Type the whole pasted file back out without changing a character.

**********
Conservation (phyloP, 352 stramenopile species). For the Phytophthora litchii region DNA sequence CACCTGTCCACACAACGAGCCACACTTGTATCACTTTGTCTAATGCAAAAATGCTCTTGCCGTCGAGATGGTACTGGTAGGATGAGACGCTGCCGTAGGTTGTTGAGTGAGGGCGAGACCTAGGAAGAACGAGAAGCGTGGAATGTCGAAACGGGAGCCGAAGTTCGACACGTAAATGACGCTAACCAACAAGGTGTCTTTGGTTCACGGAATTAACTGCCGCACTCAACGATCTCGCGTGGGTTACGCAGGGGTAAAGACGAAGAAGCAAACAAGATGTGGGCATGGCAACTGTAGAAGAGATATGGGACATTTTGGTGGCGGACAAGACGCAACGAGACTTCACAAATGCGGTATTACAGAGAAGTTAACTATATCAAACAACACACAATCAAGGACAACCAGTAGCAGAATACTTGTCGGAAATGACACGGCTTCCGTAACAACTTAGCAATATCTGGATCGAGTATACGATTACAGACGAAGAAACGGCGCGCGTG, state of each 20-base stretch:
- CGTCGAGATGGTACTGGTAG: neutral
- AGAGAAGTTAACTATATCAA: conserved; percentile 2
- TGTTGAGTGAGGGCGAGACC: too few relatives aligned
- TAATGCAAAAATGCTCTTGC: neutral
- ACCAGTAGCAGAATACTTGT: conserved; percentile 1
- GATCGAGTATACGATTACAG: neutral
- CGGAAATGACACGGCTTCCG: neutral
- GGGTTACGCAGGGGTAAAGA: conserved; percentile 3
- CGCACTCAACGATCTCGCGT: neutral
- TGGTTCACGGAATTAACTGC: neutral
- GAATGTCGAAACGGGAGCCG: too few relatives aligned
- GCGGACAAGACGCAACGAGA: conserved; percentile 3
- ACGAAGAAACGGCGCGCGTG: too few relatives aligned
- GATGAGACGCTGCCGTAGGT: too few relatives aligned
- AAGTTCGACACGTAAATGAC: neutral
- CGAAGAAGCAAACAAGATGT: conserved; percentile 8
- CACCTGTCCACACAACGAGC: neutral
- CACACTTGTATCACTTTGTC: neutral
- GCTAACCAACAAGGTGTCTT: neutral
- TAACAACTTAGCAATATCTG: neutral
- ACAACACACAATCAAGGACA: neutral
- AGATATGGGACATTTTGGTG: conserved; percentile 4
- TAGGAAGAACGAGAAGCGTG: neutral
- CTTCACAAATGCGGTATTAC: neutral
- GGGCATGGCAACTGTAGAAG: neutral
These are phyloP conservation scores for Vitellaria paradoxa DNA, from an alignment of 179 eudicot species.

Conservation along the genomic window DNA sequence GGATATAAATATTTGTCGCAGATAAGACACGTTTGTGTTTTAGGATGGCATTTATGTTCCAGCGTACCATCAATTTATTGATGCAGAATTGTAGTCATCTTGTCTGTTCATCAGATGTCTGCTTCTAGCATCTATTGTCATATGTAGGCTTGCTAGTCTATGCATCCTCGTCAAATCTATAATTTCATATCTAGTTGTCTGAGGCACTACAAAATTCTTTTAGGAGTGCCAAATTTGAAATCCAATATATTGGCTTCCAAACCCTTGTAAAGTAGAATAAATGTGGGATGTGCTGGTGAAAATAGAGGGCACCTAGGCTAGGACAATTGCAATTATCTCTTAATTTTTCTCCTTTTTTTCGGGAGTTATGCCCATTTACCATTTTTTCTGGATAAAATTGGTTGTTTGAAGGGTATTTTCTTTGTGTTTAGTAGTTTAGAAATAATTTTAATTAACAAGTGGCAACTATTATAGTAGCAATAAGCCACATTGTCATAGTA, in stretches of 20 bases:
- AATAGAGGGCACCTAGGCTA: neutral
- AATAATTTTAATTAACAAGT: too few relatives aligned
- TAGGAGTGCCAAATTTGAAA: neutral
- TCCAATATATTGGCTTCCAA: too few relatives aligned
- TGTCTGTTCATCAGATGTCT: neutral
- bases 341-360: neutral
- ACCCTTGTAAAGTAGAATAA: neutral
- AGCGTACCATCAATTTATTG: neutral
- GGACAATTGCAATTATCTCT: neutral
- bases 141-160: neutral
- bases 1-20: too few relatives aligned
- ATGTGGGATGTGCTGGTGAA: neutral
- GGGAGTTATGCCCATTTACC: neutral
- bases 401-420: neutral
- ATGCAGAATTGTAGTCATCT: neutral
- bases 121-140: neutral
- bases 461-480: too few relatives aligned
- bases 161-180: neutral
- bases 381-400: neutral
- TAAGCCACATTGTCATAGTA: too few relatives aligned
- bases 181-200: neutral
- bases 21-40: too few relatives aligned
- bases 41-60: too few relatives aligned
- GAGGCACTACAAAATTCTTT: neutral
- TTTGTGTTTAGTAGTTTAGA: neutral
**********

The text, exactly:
Conservation (phyloP, 352 stramenopile species). For the Phytophthora litchii region DNA sequence CACCTGTCCACACAACGAGCCACACTTGTATCACTTTGTCTAATGCAAAAATGCTCTTGCCGTCGAGATGGTACTGGTAGGATGAGACGCTGCCGTAGGTTGTTGAGTGAGGGCGAGACCTAGGAAGAACGAGAAGCGTGGAATGTCGAAACGGGAGCCGAAGTTCGACACGTAAATGACGCTAACCAACAAGGTGTCTTTGGTTCACGGAATTAACTGCCGCACTCAACGATCTCGCGTGGGTTACGCAGGGGTAAAGACGAAGAAGCAAACAAGATGTGGGCATGGCAACTGTAGAAGAGATATGGGACATTTTGGTGGCGGACAAGACGCAACGAGACTTCACAAATGCGGTATTACAGAGAAGTTAACTATATCAAACAACACACAATCAAGGACAACCAGTAGCAGAATACTTGTCGGAAATGACACGGCTTCCGTAACAACTTAGCAATATCTGGATCGAGTATACGATTACAGACGAAGAAACGGCGCGCGTG, state of each 20-base stretch:
- CGTCGAGATGGTACTGGTAG: neutral
- AGAGAAGTTAACTATATCAA: conserved; percentile 2
- TGTTGAGTGAGGGCGAGACC: too few relatives aligned
- TAATGCAAAAATGCTCTTGC: neutral
- ACCAGTAGCAGAATACTTGT: conserved; percentile 1
- GATCGAGTATACGATTACAG: neutral
- CGGAAATGACACGGCTTCCG: neutral
- GGGTTACGCAGGGGTAAAGA: conserved; percentile 3
- CGCACTCAACGATCTCGCGT: neutral
- TGGTTCACGGAATTAACTGC: neutral
- GAATGTCGAAACGGGAGCCG: too few relatives aligned
- GCGGACAAGACGCAACGAGA: conserved; percentile 3
- ACGAAGAAACGGCGCGCGTG: too few relatives aligned
- GATGAGACGCTGCCGTAGGT: too few relatives aligned
- AAGTTCGACACGTAAATGAC: neutral
- CGAAGAAGCAAACAAGATGT: conserved; percentile 8
- CACCTGTCCACACAACGAGC: neutral
- CACACTTGTATCACTTTGTC: neutral
- GCTAACCAACAAGGTGTCTT: neutral
- TAACAACTTAGCAATATCTG: neutral
- ACAACACACAATCAAGGACA: neutral
- AGATATGGGACATTTTGGTG: conserved; percentile 4
- TAGGAAGAACGAGAAGCGTG: neutral
- CTTCACAAATGCGGTATTAC: neutral
- GGGCATGGCAACTGTAGAAG: neutral
These are phyloP conservation scores for Vitellaria paradoxa DNA, from an alignment of 179 eudicot species.

Conservation along the genomic window DNA sequence GGATATAAATATTTGTCGCAGATAAGACACGTTTGTGTTTTAGGATGGCATTTATGTTCCAGCGTACCATCAATTTATTGATGCAGAATTGTAGTCATCTTGTCTGTTCATCAGATGTCTGCTTCTAGCATCTATTGTCATATGTAGGCTTGCTAGTCTATGCATCCTCGTCAAATCTATAATTTCATATCTAGTTGTCTGAGGCACTACAAAATTCTTTTAGGAGTGCCAAATTTGAAATCCAATATATTGGCTTCCAAACCCTTGTAAAGTAGAATAAATGTGGGATGTGCTGGTGAAAATAGAGGGCACCTAGGCTAGGACAATTGCAATTATCTCTTAATTTTTCTCCTTTTTTTCGGGAGTTATGCCCATTTACCATTTTTTCTGGATAAAATTGGTTGTTTGAAGGGTATTTTCTTTGTGTTTAGTAGTTTAGAAATAATTTTAATTAACAAGTGGCAACTATTATAGTAGCAATAAGCCACATTGTCATAGTA, in stretches of 20 bases:
- AATAGAGGGCACCTAGGCTA: neutral
- AATAATTTTAATTAACAAGT: too few relatives aligned
- TAGGAGTGCCAAATTTGAAA: neutral
- TCCAATATATTGGCTTCCAA: too few relatives aligned
- TGTCTGTTCATCAGATGTCT: neutral
- bases 341-360: neutral
- ACCCTTGTAAAGTAGAATAA: neutral
- AGCGTACCATCAATTTATTG: neutral
- GGACAATTGCAATTATCTCT: neutral
- bases 141-160: neutral
- bases 1-20: too few relatives aligned
- ATGTGGGATGTGCTGGTGAA: neutral
- GGGAGTTATGCCCATTTACC: neutral
- bases 401-420: neutral
- ATGCAGAATTGTAGTCATCT: neutral
- bases 121-140: neutral
- bases 461-480: too few relatives aligned
- bases 161-180: neutral
- bases 381-400: neutral
- TAAGCCACATTGTCATAGTA: too few relatives aligned
- bases 181-200: neutral
- bases 21-40: too few relatives aligned
- bases 41-60: too few relatives aligned
- GAGGCACTACAAAATTCTTT: neutral
- TTTGTGTTTAGTAGTTTAGA: neutral